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Poland To Elect New President
On June 28th

Conservative incumbent Duda looks set to face off against liberal leftist Trzaskowski in the contest’s second round

By Robert Strybel
Warsaw Correspondent

WARSAW–Poland’s presidential election, originally set for May 10th, will be held on June 28th, Marshal (Speaker) of the Sejm Elżbieta Witek announced . on June 3rd. The opposition controlled Senate had purposely stalled to make the May ballot impossible ostensibly because “mail-in voting constituted a serious health hazard during the pandemic.”

The real reason for the delay was that the liberal-leftist Civic Coalition (KO) sought to avoid a humiliating defeat one election day. Surveys showed that conservative incumbent Andrzej Duda could have won re-election in the first round with 57% backing, while his main opposition rival,Małgorzata Kidawa-Błońska, could count on only 2%.

  The delay enabled the KO to change horses in midstream and replace her with Warsaw’s liberal Mayor Rafał Trzaskowski. That was a providential move for the KO, as Trzaskowski’s support  shot up to 15%, and as of this wring (June 3rd) stands at 27%. Duda could count on 41.2% support. The election will combine in-person voting with mail-in ballots.

Under Polish law, if no candidate wins more than 50% percent of the vote, a second round will be held two weeks later.  Other contenders widely seen as dark-horse candidates are independent journalist and TV personality Szymon Hołownia with 12% support, rural activist Władysław Kosiniak-Kamysz (7%) and nationalist Krzysztof Bosak (6%). Leftist Robert Biedroń, a declared homosexual who had been in third place in the opinion polls, is now at the bottom of the barrel with a mere 2% backing.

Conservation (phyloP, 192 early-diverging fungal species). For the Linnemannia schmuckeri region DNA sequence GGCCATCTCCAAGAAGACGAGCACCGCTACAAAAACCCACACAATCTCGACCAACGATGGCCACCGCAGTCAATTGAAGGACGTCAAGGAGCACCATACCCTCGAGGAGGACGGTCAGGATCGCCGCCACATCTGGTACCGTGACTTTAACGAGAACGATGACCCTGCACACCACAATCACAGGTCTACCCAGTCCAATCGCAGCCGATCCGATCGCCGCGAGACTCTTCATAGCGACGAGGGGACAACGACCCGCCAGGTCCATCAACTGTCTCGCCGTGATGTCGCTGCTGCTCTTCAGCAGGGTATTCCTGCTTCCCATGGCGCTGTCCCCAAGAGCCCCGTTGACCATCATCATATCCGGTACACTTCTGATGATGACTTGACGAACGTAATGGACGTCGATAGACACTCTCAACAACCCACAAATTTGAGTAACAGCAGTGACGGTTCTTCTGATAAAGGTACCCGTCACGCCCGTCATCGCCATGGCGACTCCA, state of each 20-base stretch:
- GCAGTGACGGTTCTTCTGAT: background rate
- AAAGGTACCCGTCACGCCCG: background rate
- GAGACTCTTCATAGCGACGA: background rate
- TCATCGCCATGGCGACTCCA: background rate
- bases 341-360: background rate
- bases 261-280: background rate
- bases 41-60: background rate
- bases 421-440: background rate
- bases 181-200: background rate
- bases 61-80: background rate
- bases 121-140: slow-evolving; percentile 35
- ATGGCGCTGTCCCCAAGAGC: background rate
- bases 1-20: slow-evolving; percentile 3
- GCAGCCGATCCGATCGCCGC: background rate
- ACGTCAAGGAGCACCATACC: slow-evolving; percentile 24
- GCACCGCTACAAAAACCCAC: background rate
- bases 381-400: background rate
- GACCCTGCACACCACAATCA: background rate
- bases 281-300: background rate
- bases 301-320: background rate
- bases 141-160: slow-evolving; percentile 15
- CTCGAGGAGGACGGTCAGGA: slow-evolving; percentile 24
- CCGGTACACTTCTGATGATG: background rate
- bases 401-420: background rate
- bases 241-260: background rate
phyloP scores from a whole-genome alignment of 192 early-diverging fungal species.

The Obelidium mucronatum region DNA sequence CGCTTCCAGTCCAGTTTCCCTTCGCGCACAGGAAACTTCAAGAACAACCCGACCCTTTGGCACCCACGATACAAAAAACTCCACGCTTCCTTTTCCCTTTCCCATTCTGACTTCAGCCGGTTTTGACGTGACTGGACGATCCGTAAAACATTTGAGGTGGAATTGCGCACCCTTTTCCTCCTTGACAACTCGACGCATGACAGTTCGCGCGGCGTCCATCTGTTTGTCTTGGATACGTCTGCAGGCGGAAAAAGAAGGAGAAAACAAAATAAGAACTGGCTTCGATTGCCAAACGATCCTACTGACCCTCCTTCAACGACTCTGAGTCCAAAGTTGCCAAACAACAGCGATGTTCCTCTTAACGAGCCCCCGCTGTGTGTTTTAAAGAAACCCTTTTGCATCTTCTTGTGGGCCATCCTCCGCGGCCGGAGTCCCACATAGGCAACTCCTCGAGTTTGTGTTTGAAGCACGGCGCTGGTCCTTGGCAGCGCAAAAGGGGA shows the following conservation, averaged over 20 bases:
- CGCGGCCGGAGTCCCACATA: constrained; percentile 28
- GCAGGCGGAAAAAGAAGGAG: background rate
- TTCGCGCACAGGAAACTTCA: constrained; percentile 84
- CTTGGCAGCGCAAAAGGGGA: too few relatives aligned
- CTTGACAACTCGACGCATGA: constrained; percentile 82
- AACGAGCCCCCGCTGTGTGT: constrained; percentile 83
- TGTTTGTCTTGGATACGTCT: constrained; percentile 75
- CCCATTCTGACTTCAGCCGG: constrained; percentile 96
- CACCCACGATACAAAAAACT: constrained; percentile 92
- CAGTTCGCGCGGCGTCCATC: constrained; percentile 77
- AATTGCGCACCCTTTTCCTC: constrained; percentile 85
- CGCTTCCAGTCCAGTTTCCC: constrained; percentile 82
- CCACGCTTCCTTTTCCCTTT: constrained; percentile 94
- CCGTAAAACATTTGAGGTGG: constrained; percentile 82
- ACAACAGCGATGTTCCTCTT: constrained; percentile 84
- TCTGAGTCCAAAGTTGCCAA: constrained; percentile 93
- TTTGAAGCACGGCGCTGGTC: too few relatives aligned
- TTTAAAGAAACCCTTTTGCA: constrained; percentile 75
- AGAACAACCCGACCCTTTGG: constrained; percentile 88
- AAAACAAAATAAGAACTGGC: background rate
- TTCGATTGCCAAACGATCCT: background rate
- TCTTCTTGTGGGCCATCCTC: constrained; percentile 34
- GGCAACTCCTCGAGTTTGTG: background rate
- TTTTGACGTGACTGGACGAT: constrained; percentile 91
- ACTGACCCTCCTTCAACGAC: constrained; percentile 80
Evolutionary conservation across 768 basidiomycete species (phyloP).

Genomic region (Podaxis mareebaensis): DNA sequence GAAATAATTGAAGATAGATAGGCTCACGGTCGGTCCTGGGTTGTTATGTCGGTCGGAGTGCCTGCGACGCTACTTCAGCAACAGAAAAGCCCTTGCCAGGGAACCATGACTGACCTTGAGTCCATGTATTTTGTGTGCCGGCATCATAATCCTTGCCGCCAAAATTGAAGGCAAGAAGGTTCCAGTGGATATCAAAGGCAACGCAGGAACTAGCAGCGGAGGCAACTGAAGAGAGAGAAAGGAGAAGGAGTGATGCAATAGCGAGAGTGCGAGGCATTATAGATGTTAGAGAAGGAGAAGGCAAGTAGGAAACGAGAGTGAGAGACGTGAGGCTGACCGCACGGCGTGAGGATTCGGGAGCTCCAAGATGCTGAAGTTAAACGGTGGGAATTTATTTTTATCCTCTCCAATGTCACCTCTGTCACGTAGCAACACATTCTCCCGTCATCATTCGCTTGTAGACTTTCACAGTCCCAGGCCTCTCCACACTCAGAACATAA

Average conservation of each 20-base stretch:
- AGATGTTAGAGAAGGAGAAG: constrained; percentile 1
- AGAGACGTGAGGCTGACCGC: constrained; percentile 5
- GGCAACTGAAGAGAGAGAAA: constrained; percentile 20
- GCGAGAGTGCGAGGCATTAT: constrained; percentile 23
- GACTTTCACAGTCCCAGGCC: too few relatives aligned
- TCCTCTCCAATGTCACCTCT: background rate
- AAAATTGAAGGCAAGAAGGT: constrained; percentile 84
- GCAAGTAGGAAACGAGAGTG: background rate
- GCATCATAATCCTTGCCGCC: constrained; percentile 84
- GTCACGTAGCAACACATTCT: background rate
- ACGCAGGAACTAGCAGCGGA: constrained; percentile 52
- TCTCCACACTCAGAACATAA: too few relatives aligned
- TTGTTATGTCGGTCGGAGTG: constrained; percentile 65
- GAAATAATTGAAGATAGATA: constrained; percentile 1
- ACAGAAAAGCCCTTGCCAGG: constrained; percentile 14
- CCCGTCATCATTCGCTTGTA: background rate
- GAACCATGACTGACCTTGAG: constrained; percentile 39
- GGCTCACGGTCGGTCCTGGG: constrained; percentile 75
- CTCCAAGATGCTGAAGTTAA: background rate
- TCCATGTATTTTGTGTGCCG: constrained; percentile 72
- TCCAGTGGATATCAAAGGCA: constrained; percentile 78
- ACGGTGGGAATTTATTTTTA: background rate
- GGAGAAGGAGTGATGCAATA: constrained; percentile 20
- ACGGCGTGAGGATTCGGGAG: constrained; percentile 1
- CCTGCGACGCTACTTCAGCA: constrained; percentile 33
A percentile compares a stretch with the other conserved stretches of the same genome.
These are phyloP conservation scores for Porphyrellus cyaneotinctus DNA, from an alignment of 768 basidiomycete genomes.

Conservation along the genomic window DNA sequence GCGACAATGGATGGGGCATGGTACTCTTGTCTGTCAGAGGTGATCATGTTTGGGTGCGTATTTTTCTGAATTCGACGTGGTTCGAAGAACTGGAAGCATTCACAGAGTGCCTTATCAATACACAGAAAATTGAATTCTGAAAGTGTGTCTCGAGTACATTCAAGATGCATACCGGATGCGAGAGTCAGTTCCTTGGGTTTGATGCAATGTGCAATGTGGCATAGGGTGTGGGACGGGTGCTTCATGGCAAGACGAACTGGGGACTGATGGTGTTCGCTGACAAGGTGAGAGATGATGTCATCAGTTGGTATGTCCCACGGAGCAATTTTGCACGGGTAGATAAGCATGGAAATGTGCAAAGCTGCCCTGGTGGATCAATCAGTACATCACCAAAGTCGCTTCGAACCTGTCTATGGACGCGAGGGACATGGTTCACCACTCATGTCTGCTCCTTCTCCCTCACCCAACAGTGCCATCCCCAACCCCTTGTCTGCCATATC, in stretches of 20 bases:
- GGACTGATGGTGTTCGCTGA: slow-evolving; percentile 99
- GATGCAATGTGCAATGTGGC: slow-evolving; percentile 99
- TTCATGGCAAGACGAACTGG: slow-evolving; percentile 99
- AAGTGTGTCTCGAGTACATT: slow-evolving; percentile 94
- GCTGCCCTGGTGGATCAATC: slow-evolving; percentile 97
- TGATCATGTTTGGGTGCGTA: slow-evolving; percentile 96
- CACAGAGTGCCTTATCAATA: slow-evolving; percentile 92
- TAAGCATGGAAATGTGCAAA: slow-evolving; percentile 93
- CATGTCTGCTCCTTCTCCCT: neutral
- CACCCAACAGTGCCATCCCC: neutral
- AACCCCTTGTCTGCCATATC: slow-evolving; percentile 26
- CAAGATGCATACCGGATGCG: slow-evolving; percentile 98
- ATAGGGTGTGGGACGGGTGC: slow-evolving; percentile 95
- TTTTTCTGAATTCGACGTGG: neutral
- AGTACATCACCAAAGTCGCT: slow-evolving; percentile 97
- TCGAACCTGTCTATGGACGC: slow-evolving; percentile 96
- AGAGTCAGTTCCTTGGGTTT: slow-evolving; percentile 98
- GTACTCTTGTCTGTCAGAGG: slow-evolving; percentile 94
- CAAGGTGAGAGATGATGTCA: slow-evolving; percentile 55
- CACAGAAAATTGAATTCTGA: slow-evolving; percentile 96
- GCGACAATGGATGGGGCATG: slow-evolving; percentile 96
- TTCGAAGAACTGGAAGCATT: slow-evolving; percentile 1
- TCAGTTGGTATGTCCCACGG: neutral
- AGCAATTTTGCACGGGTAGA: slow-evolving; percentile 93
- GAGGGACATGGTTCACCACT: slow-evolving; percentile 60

It appears that Duda will face off agonist Trzaskowski in the second round of the election on July 12th. One survey shows it will be an extremely close clash with Duda winning by a mere two-tenths of one percent. The incumbent would garner  44.5% percent of the vote and his chief rival could count on 44.3%.

Conservative Andrzej Duda represents a pro-Polish, pro-American pro-Catholic, pro-family and people-friendly philosophy that has helped de-marginalize Poles living in neglected small towns and rural areas. He  wants Poland to develop into a major, economically sovereign European power.

Rafał Trzaskowski, a left-leaning liberal who enjoys the support of big-city elites, is a pro-globalist and LGBT supporter who is focused on the European Union and wants Poland to remain subservient to multinational corporations. He debunks Duda’s plan to build central-east Europe’s major air hub in central Poland, saying: “That is Polish megalomania. In two years, such a hub is due to open in Berlin.”

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